NLR man put on sex registry in trial on HIV
He’s said to have transmitted virus to 2 former girlfriends
A 29-year-old North Little Rock man accused of infecting two women with the virus that causes AIDS was ordered on Monday to register as a sex offender by a Pulaski County circuit judge who said he worried the defendant could have had other sex partners whom he did not tell about having HIV.
In exchange for a sentence of four months in jail and six years on probation, Deanthony Holmes pleaded no contest last month to a felony charge of knowingly exposing another person to the human immunodeficiency virus. He faced up to 30 years in prison.
The law leaves the decision on whether defendants are placed on the state’s sex-offender registry up to the judge, and Judge Leon Johnson ordered X to register after two of X’ former girlfriends testified that he had infected them without warning.
Johnson said he was concerned there could be other ex-girlfriends whom X had not told. The judge also noted that X’ sister described how she had learned about his health situation from a Facebook post and testified that X had never personally told her about being infected.
Authorities said he was notified by state health authorities that he was HIV-positive in December 2013.
X did not testify. Deputy prosecutor Erin Stroman observed that X did not begin treatment for the condition for more than a year after his diagnosis, although the medicine can reduce the chance that he would infect anyone else.
The intentional-exposure charge was based on a July 2015 report by Yolanda Jackson, 36, of Greenville, S.C., who testified she dated X for about a year and only learned after the relationship ended that she had been infected. Her doctor called and told her, she said.
“I cried and I cried for days,” Jackson said, recalling her reaction to the news and addressing X directly. “I gave you my heart. I gave you my soul and I gave you my body. How can you do this to someone you love?”
Jackson said she and X became acquainted through Facebook in 2014 and that she moved to Little Rock in May 2014. She told the judge she had asked X directly about HIV and other sexually transmitted diseases when their relationship became intimate and that he had denied having any problems.
She said X later told her in a phone conversation that he did not tell her because he didn’t believe she would have dated him if she’d known about his medical condition.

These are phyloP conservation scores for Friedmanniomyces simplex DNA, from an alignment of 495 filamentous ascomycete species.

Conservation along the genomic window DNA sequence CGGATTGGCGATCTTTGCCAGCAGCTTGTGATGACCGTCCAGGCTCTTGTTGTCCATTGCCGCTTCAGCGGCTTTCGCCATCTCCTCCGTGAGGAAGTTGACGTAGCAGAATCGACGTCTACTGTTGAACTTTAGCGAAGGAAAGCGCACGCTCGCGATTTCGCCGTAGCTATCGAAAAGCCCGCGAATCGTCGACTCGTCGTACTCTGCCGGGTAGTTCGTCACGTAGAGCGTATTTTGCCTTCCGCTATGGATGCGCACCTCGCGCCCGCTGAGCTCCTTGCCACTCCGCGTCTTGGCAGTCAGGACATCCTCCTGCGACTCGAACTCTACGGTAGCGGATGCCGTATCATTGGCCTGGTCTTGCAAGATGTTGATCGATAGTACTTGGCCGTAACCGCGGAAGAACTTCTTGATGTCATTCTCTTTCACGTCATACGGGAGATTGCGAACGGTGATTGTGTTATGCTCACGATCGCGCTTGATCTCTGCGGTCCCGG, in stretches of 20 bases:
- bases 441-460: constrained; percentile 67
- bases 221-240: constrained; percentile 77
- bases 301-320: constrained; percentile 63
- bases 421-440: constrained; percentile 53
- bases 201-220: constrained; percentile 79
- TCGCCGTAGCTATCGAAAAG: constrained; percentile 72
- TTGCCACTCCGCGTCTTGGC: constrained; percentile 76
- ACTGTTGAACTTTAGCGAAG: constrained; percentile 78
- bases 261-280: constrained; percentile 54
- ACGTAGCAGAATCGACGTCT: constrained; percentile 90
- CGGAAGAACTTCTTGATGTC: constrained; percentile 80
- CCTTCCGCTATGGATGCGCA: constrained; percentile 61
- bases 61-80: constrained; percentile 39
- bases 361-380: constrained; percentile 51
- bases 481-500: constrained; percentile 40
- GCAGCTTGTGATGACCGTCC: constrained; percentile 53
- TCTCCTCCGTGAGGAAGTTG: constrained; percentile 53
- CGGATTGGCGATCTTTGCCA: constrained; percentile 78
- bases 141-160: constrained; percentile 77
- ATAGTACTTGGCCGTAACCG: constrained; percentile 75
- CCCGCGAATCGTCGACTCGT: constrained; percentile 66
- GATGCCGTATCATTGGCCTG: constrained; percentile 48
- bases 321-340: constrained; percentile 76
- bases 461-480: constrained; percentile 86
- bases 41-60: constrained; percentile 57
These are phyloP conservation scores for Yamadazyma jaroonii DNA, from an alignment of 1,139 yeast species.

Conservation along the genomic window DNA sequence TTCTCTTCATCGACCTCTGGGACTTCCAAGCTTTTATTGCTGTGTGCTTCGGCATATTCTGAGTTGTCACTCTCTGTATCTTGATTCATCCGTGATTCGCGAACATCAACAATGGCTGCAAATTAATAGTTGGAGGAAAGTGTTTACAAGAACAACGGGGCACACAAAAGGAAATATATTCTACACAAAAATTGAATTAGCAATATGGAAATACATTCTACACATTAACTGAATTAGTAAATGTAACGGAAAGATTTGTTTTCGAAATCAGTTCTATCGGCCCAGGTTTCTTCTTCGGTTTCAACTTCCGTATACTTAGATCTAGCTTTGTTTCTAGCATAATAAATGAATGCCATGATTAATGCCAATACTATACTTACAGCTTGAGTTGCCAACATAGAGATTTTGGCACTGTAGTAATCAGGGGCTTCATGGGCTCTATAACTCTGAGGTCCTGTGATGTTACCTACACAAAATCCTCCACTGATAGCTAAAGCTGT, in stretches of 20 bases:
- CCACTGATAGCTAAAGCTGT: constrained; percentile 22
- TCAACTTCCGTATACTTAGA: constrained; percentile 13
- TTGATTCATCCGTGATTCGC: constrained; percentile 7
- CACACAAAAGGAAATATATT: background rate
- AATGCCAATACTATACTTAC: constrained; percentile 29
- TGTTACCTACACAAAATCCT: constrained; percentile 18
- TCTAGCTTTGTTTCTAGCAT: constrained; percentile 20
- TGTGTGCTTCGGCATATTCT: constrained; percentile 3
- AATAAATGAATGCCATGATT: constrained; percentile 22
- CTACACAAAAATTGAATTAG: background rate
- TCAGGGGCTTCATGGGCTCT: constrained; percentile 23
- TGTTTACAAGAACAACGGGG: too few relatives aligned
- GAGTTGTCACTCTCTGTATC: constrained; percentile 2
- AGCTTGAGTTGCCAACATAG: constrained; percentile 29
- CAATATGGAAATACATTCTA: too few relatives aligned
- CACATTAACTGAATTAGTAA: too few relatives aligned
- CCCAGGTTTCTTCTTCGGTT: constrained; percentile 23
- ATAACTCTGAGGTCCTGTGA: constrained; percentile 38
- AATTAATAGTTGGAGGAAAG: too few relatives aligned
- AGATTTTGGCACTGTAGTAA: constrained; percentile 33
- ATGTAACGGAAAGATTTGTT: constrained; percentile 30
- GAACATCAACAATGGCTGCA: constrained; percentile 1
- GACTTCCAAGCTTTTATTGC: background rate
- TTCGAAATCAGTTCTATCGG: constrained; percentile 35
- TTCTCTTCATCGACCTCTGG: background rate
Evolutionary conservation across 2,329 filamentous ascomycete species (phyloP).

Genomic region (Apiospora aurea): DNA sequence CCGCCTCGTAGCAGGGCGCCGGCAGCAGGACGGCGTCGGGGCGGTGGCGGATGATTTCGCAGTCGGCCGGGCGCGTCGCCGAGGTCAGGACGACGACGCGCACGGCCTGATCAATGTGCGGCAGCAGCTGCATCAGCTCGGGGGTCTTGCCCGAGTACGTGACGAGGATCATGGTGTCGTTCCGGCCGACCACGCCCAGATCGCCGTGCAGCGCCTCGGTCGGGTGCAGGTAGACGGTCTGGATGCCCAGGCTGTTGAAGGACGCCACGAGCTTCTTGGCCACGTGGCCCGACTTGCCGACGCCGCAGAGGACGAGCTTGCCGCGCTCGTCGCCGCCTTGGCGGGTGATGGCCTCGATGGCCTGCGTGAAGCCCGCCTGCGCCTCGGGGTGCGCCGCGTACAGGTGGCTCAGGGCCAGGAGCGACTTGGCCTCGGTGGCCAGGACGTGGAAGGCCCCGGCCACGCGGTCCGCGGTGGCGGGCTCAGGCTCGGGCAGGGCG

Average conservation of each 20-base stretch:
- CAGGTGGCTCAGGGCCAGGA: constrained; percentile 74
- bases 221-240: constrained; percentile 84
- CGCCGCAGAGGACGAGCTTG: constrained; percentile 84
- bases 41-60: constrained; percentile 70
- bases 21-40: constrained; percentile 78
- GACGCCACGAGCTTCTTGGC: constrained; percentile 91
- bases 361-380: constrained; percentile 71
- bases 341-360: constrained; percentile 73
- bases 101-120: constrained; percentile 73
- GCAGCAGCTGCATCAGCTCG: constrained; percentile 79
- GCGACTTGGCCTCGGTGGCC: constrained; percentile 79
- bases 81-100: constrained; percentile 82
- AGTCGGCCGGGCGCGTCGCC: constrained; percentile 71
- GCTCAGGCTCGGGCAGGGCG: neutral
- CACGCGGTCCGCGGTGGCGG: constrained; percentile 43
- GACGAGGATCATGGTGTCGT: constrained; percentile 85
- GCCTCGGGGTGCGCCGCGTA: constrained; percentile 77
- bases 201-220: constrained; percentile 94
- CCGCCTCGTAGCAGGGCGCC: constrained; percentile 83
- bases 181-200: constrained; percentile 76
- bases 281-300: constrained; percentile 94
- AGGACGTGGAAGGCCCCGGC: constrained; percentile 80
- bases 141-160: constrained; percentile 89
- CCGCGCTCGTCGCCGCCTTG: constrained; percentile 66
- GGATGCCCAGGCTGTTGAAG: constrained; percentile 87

“He said he was sorry he did this to me,” Jackson testified. “He said he didn’t tell me because I wouldn’t have accepted him if I had known.”
Jackson, who has since returned to South Carolina, said there’s no relief from what X has done to her and that the situation has also devastated her family, especially her young daughter.
“Every day my daughter asks me, ‘Mamma, are you going to die?'” she told the judge. “I’m a prisoner still. I wouldn’t wish this on my worst enemy.”
One of his accusers testified that she only learned what had happened to her after Little Rock police announced publicly that detectives were looking to arrest him. X was taken into custody in September 2015, about two weeks after Little Rock police got an arrest warrant.
Desiree Fitzgerald testified that she dated X for a few months beginning in December 2014 and that he never told her he was exposing her to HIV. She tested positive in 2015 and went to police after investigators announced they were looking for him, although he was not charged over her accusations.
She told the judge X was the only man she had been intimate with who could be responsible for her condition.
“He’s the one who gave me what I have,” she said.
Defense attorney Lou Marczuk urged the judge not to impose the registration requirement, pointing to testimony from X’ fiancee that the sex-offender designation could ruin his chances to adopt her 3-year-old daughter after they get married next year.
X’ sister Shalonda X and her 14-year-old daughter, Shaveunna, also asked that the requirement be withheld, telling the judge how X had come to play an important role in their lives. They said he has become a strong father figure to the girl, whose own father was murdered in 2011.
In Pulaski County, 10 men have been charged with the Class A felony over the past five years. Six of those defendants have been convicted, while the charges were dropped against a seventh. Three cases are pending.
Earlier this month, California lawmakers reduced the charge in that state to a misdemeanor. The law, which also decriminalizes knowingly donating HIV-contaminated blood, will go into effect next year. California has four HIV-specific criminal statutes.
Supporters of the measure derided the original law as outdated and ineffective, saying that almost all of the charged defendants were sex offenders who were required to get tested after being convicted for prostitution-related offenses.
A University of California, Los Angeles School of Law study of the 379 cases charged in California between 1998 and 2014 showed that no defendant was proved to have transmitted the disease.
Only seven of those cases involved defendants accused of deliberately infecting partners, according to the Williams Institute at the law school, which released its findings earlier this month